This section is from the book "Practical Dietetics With Special Reference To Diet In Disease", by William Gilman Thompson. Also available from Amazon: Practical Dietetics with Special Reference to Diet in Disease.
The relation of the composition of the urine to the quality and quantity of the food is highly important.
Independently of renal disease and of excessive perspiration, the occurrence of a scanty urine means that too little fluid is being ingested, and that the nitrogenous waste is accumulating faster than it is being removed.
The urine secretion is normally increased in quantity after meals, and is diminished during fasting and in sleep. The increased rate of secretion lasts for two or three hours, and then lessens. The increase usually begins within an hour after breakfast, but not for two or three hours after dinner. This may be owing to the slower absorption of fluid which occurs with the heavier meal - i. e., while solid food is retained in the alimentary canal, it holds back the fluid like a sponge. The maximum rate of secretion is also reached somewhat later after dinner, sometimes not for four hours.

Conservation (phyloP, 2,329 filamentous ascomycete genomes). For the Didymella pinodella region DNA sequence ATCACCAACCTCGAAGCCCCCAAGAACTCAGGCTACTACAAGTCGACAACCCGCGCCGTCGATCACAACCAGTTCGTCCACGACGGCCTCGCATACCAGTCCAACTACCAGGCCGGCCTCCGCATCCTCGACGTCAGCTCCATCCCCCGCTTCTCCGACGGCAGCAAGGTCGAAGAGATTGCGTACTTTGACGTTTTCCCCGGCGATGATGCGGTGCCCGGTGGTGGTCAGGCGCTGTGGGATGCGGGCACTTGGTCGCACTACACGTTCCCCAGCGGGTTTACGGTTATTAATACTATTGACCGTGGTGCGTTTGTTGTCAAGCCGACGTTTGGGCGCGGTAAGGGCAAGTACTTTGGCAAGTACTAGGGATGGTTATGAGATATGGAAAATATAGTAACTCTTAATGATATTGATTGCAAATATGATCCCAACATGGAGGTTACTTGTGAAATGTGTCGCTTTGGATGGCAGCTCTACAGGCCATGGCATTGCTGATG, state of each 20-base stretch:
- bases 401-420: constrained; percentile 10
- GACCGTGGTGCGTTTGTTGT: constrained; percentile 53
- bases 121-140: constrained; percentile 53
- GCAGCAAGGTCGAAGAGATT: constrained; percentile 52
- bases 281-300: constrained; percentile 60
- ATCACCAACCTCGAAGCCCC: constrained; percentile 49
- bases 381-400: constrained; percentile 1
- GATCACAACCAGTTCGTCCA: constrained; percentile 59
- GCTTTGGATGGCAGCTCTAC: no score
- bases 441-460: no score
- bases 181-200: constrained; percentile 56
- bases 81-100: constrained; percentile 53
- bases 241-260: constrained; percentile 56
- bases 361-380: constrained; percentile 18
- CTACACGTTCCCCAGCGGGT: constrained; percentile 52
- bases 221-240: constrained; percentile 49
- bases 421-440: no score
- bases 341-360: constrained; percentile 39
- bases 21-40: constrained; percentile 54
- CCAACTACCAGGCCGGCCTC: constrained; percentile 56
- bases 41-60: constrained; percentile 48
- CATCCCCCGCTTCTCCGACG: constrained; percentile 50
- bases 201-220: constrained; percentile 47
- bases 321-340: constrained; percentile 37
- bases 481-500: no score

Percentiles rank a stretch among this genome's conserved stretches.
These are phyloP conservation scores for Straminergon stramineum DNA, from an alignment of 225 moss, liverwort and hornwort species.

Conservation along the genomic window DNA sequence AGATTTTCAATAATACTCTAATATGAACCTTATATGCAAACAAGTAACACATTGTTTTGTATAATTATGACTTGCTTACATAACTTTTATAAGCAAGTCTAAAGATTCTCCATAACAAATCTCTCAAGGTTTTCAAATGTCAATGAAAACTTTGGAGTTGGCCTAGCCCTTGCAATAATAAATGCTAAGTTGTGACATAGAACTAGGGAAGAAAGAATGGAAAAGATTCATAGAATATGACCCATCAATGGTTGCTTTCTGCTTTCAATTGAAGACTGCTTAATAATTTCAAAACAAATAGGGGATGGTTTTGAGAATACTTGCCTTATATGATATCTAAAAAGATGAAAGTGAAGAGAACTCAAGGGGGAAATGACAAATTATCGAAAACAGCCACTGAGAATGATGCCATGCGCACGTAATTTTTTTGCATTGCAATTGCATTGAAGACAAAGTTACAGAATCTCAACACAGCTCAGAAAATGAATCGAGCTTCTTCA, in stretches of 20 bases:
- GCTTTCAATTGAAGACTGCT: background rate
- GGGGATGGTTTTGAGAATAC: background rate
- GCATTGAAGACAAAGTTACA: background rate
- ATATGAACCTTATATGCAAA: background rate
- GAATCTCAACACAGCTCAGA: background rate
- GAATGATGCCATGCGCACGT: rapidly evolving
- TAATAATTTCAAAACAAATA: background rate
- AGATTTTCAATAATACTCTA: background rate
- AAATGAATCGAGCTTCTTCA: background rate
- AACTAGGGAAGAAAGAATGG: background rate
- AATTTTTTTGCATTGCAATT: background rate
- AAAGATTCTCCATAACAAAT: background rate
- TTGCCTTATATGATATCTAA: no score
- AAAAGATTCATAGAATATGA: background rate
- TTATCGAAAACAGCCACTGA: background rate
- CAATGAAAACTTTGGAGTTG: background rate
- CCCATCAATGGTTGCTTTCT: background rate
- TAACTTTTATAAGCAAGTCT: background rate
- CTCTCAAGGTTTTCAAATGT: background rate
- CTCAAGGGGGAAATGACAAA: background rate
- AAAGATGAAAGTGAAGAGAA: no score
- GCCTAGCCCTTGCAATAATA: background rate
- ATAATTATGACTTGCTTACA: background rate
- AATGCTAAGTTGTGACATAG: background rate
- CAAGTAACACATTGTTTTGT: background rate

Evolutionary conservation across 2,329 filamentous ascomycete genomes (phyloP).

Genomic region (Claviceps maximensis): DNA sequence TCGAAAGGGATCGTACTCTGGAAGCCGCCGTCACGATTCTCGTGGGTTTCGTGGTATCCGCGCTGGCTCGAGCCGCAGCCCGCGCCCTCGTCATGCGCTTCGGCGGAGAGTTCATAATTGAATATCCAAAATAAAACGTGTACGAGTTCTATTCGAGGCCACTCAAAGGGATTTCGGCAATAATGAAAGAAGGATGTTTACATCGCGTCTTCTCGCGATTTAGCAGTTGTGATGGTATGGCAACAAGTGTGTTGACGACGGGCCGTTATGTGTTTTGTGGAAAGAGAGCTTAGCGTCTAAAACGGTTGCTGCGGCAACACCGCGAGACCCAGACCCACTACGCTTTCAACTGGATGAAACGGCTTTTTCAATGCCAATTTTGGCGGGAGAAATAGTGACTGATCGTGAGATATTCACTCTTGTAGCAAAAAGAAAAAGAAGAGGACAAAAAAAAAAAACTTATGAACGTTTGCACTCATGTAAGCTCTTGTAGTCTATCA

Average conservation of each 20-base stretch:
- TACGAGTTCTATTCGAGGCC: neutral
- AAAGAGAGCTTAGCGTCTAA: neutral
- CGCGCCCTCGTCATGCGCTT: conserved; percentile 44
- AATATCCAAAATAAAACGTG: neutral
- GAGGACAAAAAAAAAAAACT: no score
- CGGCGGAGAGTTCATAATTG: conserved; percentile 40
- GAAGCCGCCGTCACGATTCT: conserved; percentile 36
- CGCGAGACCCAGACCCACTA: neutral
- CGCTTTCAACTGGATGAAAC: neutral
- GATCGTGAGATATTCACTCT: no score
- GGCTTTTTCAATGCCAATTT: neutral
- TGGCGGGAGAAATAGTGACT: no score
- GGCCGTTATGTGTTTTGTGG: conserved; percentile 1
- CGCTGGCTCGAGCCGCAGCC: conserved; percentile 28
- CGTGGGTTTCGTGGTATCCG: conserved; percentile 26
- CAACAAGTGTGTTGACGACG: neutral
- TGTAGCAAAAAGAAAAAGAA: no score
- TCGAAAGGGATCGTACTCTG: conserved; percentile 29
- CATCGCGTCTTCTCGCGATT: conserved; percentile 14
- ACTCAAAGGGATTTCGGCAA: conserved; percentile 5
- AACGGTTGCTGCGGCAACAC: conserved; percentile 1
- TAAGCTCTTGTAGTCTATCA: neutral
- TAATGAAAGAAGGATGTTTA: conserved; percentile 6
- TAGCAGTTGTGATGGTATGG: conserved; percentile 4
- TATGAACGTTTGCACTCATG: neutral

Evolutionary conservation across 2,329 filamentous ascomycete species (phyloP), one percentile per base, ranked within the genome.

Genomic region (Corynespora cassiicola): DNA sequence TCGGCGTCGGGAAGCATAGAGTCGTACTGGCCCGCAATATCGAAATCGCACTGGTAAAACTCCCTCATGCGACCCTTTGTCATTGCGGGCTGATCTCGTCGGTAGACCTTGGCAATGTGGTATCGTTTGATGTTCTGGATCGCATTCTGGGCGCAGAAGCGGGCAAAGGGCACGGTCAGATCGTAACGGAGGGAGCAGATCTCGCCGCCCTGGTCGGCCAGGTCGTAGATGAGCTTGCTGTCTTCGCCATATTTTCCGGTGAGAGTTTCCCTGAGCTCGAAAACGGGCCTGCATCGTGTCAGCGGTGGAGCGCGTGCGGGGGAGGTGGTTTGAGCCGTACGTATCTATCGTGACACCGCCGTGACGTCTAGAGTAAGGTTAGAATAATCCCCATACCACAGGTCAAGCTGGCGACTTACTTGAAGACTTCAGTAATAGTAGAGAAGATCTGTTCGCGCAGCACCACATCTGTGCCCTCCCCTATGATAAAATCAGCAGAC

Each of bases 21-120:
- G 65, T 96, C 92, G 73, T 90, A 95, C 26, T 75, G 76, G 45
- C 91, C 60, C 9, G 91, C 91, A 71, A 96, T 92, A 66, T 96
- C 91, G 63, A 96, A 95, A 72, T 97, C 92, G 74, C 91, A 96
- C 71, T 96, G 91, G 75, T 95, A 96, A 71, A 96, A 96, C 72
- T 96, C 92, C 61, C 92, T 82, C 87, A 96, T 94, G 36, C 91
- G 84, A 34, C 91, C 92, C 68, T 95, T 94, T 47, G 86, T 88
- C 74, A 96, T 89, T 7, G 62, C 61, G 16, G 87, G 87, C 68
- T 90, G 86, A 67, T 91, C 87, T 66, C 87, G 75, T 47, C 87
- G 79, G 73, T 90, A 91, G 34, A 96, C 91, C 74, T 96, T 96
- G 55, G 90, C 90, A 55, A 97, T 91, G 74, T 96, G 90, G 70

After mixed meals the quantity of urea is more than doubled, and the phosphates and urates are increased in nearly the same ratio. Proteid foods always increase the output of urea, urates, or uric acid, while vegetable foods increase the phosphates and sulphates.
Klemperer has stated that in diseases characterised by nitrogenous tissue waste the latter is reduced by giving carbohydrates. In other words, the carbohydrates save the consumption of tissue and consequent production of urates or urea.